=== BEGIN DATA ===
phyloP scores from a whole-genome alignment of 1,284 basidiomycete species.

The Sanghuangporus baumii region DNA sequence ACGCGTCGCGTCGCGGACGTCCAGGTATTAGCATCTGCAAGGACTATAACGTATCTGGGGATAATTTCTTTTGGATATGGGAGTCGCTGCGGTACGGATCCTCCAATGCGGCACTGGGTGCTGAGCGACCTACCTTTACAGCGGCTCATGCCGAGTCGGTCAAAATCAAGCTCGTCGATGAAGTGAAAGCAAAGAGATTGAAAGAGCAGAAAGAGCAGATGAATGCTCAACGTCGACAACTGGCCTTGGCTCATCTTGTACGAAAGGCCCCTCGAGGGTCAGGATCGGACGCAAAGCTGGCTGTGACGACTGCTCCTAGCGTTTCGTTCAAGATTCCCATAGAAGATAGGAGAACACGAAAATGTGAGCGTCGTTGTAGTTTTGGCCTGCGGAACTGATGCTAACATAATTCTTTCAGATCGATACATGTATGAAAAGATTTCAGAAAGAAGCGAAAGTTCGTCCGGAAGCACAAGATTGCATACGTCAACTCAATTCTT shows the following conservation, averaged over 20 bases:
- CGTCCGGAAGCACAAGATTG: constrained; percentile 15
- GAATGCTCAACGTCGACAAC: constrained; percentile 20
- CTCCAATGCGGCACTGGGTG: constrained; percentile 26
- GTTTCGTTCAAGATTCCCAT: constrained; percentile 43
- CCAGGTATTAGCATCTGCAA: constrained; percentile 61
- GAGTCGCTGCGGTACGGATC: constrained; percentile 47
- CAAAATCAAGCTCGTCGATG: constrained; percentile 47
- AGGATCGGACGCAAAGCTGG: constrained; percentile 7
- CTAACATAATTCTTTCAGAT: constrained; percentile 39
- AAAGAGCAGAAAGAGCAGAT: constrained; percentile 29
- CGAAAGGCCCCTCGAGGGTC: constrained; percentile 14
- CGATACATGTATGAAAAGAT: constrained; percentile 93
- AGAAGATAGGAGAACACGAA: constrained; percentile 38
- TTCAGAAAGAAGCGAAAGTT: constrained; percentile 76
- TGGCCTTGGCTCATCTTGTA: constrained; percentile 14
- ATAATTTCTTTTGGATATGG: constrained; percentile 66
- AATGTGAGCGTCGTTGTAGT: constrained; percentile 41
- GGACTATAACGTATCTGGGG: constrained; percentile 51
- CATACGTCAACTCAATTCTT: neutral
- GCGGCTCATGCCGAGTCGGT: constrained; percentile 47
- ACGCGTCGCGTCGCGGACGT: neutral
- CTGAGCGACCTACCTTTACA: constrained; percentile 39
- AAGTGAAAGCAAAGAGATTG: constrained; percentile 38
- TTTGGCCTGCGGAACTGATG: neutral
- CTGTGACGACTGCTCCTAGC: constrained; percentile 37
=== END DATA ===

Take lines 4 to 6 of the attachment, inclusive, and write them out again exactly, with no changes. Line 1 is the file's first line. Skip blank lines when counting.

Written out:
- GAATGCTCAACGTCGACAAC: constrained; percentile 20
- CTCCAATGCGGCACTGGGTG: constrained; percentile 26
- GTTTCGTTCAAGATTCCCAT: constrained; percentile 43